Outcomes after endovascular abdominal aortic aneurysm repair are equivalent between genders despite anatomic differences in women

Luc Dubois, Teresa V. Novick, Jeremy R. Harris, Guy Derose, Thomas L. Forbes

Research output: Contribution to journalArticlepeer-review

33 Scopus citations


Objective: Prior work confirms gender-specific anatomic differences in patients undergoing endovascular aneurysm repair, but the clinical implications remain ill defined. The purpose of this study was to compare gender-specific early outcomes after endovascular aneurysm repair using a large international registry. Methods: Over the 2-year period ending in 2011, 1,262 patients (131 women, 10.4%; 1,131 men, 89.6%) with infrarenal aneurysms treated with the Endurant stent graft were prospectively enrolled in the ENGAGE registry and followed clinically and radiographically. Results: Women were older (75.5 ± 7.0 vs 72.8 ± 8.1; P =.0003) and had smaller aneurysms (57.8 ± 9.5 vs 60.6 ± 11.9 mm; P =.01). Women's infrarenal aortic necks were of narrower diameter (21.8 ± 3.4 vs 24.0 ± 3.5 mm; P < .0001), shorter length (24.3 ± 11.8 vs 27.3 ± 12.4 mm; P =.009), and greater angulation (37.7 ± 26.2° vs 29.4 ± 23.3°; P = .0002). More women had an infrarenal neck angle >60° (19.2% vs 9.1%; P =.001). Technical success was achieved in equal numbers of women and men (97.7% vs 99.2%; P =.10). On completion angiography, the incidence of any endoleak (21.5% vs 15.4%; P =.08) and type I endoleak (1.5% vs 1.1%; P =.60) did not differ between genders. At the 1-month follow-up, there were no differences between women and men with respect to endograft occlusion (2.5% vs 1.9%; P = .70), and differences observed in any endoleak (17.2% vs 11.4%; P =.08) and type I endoleaks (3.3% vs 1.2%; P = .08) did not reach statistical significance. Freedom from major adverse events was similar for women and men at 30 days (98.5% vs 95.8%; P =.23) and 1 year (85% vs 89.8%; P =.40). Survival at 30 days (100% vs 98.6%) and 1 year (92.5% vs 91.6%; P =.99) was similar for women and men. Conclusions: This large multinational registry confirms the previously observed prevalence of suboptimal neck anatomy in women. Even though women have shorter and more angulated infrarenal necks, their technical outcomes at 30 days and clinical outcomes at 1 year were similar to those of men. Much longer follow-up is necessary to determine whether these outcomes proved durable.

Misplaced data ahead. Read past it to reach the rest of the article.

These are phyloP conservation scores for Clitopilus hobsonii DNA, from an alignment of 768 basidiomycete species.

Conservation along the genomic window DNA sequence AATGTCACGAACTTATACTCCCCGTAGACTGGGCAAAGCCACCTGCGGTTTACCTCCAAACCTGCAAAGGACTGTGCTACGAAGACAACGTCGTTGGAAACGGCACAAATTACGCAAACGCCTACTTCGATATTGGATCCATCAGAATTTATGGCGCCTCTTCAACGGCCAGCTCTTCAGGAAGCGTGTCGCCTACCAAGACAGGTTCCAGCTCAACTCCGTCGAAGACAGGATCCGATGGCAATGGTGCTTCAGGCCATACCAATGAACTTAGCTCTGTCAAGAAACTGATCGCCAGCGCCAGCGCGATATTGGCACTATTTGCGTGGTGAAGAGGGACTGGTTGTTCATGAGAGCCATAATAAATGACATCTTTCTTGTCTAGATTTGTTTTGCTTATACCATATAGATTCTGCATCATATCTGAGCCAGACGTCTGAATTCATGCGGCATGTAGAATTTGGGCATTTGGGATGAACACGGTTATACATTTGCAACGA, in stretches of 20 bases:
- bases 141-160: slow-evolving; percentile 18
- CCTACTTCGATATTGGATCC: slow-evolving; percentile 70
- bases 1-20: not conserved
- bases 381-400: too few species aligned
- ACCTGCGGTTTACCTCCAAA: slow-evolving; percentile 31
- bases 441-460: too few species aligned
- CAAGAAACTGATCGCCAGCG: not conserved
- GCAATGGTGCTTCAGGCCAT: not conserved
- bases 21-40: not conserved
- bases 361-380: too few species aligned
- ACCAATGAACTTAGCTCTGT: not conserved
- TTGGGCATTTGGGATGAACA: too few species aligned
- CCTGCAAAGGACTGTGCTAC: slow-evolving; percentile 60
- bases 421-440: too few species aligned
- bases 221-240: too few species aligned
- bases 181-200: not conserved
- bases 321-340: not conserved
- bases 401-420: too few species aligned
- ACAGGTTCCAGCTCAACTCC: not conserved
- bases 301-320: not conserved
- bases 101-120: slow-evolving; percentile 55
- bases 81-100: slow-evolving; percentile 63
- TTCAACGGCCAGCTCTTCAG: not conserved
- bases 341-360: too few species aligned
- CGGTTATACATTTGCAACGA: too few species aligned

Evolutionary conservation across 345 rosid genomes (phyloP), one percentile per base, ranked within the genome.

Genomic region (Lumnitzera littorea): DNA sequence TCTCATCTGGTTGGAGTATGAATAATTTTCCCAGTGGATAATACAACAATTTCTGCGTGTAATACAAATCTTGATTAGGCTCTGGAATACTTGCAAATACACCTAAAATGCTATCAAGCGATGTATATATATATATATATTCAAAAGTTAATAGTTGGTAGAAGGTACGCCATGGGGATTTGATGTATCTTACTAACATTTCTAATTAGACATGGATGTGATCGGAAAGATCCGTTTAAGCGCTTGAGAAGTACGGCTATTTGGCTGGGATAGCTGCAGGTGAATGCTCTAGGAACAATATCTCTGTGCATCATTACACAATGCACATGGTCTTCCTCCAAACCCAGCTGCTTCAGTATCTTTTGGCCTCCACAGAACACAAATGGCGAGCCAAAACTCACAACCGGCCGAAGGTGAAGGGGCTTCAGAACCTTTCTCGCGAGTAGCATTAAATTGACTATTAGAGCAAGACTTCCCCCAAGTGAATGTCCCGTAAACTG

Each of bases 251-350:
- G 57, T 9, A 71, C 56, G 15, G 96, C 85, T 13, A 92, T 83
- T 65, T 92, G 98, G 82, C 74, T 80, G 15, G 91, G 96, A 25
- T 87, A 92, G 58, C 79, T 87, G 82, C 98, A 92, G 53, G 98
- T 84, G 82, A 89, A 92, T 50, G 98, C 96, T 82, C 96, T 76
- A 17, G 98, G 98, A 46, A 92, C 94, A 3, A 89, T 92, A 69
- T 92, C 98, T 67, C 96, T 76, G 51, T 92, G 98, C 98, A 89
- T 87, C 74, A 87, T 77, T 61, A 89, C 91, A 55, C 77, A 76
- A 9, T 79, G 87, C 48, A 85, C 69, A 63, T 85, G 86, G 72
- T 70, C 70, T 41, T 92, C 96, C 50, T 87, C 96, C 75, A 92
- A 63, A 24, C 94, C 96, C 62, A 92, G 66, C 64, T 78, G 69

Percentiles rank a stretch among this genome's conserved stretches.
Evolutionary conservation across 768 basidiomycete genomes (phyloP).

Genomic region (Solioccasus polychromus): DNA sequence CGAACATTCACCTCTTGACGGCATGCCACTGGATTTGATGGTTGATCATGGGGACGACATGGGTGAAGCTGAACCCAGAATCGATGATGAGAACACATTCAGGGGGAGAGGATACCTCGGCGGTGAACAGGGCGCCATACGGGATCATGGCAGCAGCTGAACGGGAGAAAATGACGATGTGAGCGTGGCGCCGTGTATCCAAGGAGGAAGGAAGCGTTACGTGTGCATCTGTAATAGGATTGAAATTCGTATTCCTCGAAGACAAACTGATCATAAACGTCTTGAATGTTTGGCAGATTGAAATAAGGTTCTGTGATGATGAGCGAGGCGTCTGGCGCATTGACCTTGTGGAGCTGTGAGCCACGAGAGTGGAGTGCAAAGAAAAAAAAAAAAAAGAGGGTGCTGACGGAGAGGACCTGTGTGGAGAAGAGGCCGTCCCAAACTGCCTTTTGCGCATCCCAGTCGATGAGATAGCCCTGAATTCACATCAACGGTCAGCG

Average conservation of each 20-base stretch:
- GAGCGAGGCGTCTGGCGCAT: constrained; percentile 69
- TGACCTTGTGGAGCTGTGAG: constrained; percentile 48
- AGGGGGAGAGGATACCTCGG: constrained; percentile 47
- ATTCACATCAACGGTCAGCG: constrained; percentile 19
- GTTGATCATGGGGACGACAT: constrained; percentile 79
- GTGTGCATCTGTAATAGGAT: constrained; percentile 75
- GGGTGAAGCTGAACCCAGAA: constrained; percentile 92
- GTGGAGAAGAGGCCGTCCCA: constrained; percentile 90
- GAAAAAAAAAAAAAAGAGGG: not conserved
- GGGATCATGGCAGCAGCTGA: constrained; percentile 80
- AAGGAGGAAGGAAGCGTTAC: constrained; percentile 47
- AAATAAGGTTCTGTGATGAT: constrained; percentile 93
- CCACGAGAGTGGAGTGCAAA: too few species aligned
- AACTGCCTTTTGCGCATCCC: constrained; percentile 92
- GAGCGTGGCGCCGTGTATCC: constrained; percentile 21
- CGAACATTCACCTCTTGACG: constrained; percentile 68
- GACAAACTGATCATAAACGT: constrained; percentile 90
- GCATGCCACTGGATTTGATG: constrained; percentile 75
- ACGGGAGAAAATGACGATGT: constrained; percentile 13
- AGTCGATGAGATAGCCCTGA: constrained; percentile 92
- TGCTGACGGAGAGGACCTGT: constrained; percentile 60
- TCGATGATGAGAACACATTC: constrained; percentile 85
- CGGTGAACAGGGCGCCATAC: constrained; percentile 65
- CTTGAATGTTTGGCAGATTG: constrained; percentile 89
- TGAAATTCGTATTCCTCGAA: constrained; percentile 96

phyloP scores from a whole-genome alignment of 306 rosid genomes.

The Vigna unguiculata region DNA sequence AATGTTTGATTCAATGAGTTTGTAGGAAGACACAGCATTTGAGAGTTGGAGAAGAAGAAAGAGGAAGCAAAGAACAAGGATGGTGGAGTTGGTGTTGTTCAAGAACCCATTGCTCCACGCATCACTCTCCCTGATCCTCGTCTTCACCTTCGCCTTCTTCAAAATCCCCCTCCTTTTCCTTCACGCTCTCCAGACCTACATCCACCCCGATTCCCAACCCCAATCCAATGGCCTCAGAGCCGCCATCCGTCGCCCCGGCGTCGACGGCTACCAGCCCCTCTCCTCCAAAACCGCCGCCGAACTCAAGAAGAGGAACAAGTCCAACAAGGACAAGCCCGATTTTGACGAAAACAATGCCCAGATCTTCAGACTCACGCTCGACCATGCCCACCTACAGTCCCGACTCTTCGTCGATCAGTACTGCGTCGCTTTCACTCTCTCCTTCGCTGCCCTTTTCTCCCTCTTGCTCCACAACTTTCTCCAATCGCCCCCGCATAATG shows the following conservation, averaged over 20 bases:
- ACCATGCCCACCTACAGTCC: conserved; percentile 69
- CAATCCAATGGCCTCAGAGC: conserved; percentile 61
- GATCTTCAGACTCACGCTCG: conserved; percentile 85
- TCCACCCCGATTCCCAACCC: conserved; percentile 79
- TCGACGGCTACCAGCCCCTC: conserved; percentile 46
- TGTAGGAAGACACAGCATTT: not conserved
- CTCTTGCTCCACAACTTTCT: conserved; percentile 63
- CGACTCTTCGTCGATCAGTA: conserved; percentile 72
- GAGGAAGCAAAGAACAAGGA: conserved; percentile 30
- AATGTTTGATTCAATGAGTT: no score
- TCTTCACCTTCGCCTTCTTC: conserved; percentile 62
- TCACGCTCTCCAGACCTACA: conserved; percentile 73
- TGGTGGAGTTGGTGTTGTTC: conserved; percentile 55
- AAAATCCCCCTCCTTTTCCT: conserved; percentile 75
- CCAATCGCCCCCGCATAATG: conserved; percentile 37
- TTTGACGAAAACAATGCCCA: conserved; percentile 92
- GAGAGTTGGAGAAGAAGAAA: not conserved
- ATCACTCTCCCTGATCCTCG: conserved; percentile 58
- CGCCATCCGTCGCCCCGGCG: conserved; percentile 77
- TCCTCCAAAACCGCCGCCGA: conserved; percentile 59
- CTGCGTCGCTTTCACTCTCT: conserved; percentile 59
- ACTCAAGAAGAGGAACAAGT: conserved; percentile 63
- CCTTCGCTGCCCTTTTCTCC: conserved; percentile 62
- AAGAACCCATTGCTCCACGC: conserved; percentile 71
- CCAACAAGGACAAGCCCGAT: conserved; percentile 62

Original languageEnglish
Pages (from-to)382-389.e1
JournalJournal of Vascular Surgery
Issue number2
StatePublished - Feb 2013
Externally publishedYes


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